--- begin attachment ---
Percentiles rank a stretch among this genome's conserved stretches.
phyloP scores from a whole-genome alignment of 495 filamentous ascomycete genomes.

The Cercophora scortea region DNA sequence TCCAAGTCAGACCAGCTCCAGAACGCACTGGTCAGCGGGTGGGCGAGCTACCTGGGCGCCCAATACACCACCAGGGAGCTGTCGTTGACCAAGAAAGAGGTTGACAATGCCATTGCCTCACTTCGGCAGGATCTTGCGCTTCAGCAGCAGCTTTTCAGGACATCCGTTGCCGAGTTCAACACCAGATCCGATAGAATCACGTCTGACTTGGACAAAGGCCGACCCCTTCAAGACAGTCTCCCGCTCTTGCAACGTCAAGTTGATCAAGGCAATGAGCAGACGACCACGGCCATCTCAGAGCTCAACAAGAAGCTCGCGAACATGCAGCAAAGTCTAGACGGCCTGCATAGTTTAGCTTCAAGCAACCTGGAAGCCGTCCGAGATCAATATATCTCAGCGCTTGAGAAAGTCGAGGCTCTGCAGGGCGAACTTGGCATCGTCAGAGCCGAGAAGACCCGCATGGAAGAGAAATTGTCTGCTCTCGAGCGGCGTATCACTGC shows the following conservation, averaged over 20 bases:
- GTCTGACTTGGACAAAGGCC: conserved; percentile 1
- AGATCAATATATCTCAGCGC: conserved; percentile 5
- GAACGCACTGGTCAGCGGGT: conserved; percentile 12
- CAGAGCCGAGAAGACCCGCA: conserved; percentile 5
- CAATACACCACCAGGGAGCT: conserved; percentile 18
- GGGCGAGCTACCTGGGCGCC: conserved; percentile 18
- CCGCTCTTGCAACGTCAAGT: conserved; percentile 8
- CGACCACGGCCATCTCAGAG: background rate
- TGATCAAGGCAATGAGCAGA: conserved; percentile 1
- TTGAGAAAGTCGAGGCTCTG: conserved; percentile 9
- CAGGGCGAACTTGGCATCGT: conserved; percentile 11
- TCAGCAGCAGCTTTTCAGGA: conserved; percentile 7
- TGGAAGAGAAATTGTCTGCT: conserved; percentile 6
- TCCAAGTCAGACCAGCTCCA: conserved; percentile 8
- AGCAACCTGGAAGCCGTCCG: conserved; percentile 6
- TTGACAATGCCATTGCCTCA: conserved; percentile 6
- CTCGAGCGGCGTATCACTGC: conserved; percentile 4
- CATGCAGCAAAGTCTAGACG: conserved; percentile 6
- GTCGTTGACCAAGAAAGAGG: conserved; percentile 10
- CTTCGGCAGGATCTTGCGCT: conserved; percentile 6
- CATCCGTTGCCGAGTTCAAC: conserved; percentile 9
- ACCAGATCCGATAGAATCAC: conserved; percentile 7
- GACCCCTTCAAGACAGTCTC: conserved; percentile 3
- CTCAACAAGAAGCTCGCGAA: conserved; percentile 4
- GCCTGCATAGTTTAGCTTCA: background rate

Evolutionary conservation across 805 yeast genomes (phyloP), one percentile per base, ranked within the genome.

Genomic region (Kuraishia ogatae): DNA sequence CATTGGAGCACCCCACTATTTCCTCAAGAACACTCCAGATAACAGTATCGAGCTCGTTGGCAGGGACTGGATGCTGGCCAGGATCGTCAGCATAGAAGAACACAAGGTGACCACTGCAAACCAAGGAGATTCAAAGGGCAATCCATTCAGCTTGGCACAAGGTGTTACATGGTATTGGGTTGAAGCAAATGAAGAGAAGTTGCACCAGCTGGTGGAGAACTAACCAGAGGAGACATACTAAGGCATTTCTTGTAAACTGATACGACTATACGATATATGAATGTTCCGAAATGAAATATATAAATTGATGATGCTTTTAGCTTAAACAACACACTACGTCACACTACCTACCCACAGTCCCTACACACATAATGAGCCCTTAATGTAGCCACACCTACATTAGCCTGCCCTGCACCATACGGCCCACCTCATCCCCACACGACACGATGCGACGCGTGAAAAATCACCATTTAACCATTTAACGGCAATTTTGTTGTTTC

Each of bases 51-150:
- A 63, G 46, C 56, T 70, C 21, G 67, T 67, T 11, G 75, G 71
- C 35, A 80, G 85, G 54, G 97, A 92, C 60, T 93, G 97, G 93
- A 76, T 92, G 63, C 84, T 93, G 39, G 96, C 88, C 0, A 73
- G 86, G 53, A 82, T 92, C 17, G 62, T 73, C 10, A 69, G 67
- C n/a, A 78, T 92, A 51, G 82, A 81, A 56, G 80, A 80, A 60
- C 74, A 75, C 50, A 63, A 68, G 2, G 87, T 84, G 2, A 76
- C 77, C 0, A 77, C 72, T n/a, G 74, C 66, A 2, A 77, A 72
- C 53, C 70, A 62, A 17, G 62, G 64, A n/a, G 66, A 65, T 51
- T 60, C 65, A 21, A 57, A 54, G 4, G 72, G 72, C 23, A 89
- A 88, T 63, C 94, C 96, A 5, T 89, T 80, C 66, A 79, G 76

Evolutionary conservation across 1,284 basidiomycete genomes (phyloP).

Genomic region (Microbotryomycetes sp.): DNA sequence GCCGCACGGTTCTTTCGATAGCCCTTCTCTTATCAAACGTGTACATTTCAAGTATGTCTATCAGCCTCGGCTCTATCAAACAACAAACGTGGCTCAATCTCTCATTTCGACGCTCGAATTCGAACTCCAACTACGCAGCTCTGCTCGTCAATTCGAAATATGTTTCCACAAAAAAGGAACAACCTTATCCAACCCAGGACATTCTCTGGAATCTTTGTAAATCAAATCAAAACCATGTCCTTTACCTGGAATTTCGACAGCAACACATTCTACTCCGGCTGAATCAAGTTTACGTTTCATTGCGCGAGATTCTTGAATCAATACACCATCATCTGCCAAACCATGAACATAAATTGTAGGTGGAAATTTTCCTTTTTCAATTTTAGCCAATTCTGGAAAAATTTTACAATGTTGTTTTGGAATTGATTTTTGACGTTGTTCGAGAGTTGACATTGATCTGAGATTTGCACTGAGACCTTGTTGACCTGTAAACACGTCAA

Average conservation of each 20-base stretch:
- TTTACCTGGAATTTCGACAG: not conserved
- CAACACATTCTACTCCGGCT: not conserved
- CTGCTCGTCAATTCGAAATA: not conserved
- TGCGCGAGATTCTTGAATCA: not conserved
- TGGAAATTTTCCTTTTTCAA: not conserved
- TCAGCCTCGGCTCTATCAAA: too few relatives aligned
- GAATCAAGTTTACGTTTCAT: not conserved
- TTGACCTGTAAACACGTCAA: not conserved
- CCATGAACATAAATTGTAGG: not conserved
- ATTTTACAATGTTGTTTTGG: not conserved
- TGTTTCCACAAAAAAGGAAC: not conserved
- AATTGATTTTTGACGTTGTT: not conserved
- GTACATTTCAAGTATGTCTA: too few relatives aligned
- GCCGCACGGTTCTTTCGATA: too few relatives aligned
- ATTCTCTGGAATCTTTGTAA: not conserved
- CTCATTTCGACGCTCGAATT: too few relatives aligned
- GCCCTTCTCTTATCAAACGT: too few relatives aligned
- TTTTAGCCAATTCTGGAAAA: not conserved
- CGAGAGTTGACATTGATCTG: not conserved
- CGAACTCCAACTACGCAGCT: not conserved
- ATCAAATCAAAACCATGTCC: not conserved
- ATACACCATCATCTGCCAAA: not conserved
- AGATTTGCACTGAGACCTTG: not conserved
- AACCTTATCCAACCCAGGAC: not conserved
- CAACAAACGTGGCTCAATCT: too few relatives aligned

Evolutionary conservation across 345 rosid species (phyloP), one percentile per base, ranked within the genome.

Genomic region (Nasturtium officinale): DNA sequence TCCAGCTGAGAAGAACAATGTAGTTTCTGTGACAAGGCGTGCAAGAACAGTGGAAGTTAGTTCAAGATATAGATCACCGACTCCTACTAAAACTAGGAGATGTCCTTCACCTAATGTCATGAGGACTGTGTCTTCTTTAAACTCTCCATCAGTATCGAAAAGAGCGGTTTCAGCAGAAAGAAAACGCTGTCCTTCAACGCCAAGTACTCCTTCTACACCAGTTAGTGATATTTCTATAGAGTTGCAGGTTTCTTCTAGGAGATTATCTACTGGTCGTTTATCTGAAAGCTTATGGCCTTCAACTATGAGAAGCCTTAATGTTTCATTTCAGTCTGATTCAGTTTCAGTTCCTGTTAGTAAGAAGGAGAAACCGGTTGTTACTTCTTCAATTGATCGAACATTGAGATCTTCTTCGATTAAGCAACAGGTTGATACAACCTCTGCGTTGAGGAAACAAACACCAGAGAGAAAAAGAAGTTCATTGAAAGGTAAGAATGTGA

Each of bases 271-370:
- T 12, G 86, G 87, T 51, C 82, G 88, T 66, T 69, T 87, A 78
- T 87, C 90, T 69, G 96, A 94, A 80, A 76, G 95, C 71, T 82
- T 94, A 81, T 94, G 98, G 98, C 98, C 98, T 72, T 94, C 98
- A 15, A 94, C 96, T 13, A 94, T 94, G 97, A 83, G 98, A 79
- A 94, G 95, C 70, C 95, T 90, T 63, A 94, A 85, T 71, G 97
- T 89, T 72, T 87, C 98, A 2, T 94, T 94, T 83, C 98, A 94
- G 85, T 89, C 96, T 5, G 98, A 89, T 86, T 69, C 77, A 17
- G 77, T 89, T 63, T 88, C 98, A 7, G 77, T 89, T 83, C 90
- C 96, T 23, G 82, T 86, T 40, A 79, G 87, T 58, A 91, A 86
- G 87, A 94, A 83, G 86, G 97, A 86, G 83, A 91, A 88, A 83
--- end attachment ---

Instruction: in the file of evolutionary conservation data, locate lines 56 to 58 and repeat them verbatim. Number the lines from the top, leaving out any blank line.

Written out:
- AATTGATTTTTGACGTTGTT: not conserved
- GTACATTTCAAGTATGTCTA: too few relatives aligned
- GCCGCACGGTTCTTTCGATA: too few relatives aligned